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October 31, 2013

Quick Tips for College Applications

by Ruth Chung

 With the early application deadline November 1 coming up shortly, seniors applying to colleges are becoming more frantic as the date draws nearer. Ensuring ACT or SAT scores are turned in on time, getting transcripts sent to respective colleges, and adding final touches to application essays, these last few days can be a stressful time.Although ideally, everything should be turned in before these last few days, here is a simple checklist to ensure you get things in on time, as well as a few tips to help you through it:

1.     Make sure ACT/SAT scores are turned in ASAP – it takes a few days for these scores to be sent and processed. According to counselors, unless there is a gaping difference between your best and worst score, it is better to turn in all your scores. The more colleges see, the better it is—even if some scores might be lower than your highest one by a few points.

2.     Send or upload transcripts. Grab a transcript request form from the counselor’s office and turn it in! Again, ideally this would be done sooner because it’s not guaranteed that the transcript can be sent in on such short notice.

3.     Fill out the actual online application. This usually calls for detailed family information and school grade reports. This can be done within a day or two as long as you have a copy of your transcript!

4.     Write the essays. This can often be the toughest part, however it is very possible to accomplish. While writing, keep clarity in mind. Colleges like essays that are straightforward and to the point, but also essays that incorporate creativity. Use the most unique parts of who you are to highlight the message you want the college to pick up from your essays. An important thing to remember is that rewriting is vital. Although first drafts might seem “perfect” at first, rewriting can help make essays a lot more concise to fit the word count approximation while also incorporating the individual elements that make you, you! Asking somebody such as a teacher, parent, or mentor to read over your essays and tell you what they gain from it can also help a lot in ensuring you wrote what you meant to say. Often when are working on a piece for a long time, our thoughts can get jumbled up and things can come out the wrong way.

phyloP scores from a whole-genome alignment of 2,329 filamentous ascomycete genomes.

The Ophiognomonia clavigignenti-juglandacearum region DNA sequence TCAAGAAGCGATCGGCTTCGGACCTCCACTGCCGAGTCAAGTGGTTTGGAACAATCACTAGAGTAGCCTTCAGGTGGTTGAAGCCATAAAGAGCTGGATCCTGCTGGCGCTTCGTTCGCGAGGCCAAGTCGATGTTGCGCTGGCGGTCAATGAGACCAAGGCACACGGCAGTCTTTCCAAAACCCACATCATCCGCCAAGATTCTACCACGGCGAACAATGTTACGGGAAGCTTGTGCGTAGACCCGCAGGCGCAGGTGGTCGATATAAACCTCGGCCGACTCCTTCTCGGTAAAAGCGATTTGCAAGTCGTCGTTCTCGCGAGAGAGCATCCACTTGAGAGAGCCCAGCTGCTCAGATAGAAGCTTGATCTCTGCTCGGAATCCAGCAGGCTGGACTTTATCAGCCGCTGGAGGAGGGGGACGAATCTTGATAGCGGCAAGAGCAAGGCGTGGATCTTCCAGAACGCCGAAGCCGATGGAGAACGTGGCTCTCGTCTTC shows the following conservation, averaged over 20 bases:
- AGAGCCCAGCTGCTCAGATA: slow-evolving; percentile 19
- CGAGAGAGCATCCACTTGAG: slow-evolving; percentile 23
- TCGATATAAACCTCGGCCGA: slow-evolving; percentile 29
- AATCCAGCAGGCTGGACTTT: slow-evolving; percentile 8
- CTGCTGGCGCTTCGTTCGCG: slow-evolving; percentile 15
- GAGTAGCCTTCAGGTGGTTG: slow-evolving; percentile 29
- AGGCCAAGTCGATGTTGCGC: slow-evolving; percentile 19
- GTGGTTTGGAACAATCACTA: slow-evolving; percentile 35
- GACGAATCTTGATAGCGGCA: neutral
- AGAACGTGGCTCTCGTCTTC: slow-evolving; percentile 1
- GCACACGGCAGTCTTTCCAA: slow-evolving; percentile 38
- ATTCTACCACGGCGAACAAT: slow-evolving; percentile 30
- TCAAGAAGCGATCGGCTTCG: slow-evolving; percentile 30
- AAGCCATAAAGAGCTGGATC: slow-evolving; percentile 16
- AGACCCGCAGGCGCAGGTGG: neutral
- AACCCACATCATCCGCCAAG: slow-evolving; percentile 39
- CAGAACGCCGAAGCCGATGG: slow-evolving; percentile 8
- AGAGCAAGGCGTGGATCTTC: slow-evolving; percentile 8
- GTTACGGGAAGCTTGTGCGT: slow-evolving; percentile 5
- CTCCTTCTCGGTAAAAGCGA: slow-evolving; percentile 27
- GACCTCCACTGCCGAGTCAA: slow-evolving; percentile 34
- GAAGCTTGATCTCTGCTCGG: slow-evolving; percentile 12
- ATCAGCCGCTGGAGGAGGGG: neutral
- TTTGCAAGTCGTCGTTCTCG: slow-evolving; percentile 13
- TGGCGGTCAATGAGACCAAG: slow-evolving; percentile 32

Although this might seem such a stressful time, don’t let it kill you too much. There are many parts to this application process; however remember that when taken one step at a time, it is very possible to conquer! One of the biggest things I remind myself personally during this process is remembering that doing my best is all I can do. The rest, regardless of negative or positive results from desired colleges, is out of my hands. So keep these deadlines in mind and continue to put forth your best. And after all is said and done, let it go and don’t stress out! The colleges that come back with positive results will be the ones you know are truly the best fit for you.

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